In his powerful reworking of classical Christian thought, in an attempt to liberate worn patterns of Christian theology from the racialized ways in which it has been shaped and bound for generations, Willie Jennings starts with the land in his seminal book The Christian Imagination: Theology and the Origins of Race. Jennings tells the story, in the introduction, of his first memory of an encounter with missionaries, in his parent’s garden – the strangeness of two white men entering their yard, uninvited, to share with them a faith that was already deeply embedded in their family’s consciousness. He says that it was, ironically, here in this garden where his mother had told him time and again the stories of his family, a great grandmother who had been a slave, the migration north to escape the Jim Crow south, of Cherokee relatives who had instilled a love of the land, and all told in the garden. It was here that Jennings learned a story that wove together family, scripture, the presence of Jesus, and the very real and often conflicted stories of human struggle and pain. He says that his parents,
“…also channeled what Toni Morrison so eloquently called ‘the hurt of the hurt world,’ the knowledge of the deepest struggles and contradictions of black folks living among white folks. My mother was one of those black women who carry intimate knowledge of slave voices. As a little girl she lived with her grandmother, a former slave. She also knew from her own experiences the lives of poor folks in the South who picked cotton, got cheated for their backbreaking labor, and worked diligently to stay out of harm’s way with whites. The experience of agricultural labor, life in the dirt, also brought her into a contradictory but very intimate relationship with the land itself.”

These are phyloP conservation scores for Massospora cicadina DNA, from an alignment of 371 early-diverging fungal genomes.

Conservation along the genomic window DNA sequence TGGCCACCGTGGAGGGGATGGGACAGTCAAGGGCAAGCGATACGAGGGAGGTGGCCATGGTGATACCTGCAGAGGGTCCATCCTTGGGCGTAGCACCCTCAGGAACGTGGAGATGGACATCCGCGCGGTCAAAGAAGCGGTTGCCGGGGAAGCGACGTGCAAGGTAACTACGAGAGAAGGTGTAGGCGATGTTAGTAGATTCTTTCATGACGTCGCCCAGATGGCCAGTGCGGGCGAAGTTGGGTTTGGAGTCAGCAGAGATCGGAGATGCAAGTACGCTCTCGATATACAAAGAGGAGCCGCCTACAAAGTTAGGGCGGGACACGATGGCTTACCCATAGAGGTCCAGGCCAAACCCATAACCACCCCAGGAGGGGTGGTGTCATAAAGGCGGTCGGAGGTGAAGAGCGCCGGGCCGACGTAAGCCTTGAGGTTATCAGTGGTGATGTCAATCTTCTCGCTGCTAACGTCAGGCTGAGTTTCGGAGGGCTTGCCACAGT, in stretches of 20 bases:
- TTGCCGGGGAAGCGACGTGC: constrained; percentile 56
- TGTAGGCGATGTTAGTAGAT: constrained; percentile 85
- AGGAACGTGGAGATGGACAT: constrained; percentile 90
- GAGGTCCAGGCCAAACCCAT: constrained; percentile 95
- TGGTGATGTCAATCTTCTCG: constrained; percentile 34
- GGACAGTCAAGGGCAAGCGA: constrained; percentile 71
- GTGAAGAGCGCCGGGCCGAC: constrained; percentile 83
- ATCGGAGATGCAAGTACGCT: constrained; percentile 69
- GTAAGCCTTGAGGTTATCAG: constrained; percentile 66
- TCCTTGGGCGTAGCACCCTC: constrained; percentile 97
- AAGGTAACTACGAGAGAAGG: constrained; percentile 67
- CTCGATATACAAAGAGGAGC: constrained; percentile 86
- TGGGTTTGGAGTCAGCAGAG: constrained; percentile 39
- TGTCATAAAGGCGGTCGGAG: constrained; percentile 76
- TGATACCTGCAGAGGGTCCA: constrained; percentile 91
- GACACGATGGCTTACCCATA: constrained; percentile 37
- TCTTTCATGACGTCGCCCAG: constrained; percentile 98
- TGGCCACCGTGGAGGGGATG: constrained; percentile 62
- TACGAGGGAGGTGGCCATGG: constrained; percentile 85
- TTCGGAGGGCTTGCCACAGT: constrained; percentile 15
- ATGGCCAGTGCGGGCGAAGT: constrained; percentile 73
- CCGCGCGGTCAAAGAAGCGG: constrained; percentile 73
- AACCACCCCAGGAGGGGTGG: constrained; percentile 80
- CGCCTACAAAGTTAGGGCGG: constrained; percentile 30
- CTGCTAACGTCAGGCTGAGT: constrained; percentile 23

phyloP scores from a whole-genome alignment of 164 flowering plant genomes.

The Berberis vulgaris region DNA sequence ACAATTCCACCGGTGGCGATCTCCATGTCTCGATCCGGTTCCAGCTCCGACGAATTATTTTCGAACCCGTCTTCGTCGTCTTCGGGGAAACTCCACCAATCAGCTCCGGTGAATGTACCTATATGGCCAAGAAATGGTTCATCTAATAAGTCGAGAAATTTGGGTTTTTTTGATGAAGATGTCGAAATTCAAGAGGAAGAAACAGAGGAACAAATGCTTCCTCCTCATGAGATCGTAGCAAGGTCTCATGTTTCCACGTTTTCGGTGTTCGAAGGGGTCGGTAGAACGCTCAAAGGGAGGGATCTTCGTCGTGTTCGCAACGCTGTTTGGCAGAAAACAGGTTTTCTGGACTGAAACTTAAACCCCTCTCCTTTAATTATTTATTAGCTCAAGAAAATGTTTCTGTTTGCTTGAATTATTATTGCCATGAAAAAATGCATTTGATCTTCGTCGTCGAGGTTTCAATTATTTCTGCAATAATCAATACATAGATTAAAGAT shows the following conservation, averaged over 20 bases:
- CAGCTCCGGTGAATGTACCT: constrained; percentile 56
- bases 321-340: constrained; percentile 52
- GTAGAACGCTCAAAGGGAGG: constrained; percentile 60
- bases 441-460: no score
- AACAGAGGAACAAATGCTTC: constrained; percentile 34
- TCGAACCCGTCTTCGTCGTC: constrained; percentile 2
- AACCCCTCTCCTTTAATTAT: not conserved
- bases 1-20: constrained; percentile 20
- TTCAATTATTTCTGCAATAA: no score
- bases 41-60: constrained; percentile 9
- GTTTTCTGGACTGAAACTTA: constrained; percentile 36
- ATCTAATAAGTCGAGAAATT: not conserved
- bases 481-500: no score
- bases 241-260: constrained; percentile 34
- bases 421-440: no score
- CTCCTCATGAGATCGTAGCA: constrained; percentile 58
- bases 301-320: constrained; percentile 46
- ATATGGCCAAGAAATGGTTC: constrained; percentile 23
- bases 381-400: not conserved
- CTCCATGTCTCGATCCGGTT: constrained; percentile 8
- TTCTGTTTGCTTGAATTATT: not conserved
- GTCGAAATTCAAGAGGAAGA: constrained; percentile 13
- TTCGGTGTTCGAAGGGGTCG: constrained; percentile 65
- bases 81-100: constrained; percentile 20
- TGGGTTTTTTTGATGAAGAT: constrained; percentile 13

Illuminating this contradiction, Jennings writes that his parents “loved the soil, the earth, the outside, and in their garden I saw the freedom they felt with it. The garden announced to them and the world that they were absolutely free to be themselves.”
Jennings argues and I think Ash Wednesday echoes, that it is the way of the world, often aided and abetted by Christianity itself, to sever our connections to the land, separate it and rename it, dividing and often removing the peoples, plants, and animals from the land, and in so doing remaking the world as we would have it be, stripped of its intention to be a place of care and connection. But, Ash Wednesday is our invitation back to right relationships, first with God, and our own minds and selves, but also with the world, divided and enslaved and often at odds with itself. We yearn for this restoration and reconnection, we crave to be healed of all that divides us. And so it is that we who are here tonight strive by practices of prayer, fasting, repentance, and charity, to pattern our own lives after Jesus, whose very life was given, laid in the ground, and raised by the power of God, so that all divisions might cease and all brokenness be healed.
Tonight we are given this holy reminder, the starting point to heal and be free, a call to remember the earth, the soil and land of the very places we live, to know its stories, the injustices it has suffered, the pain it has born, and to remember that we are of it as it is of us. Remember that you are dust. To dust you shall return.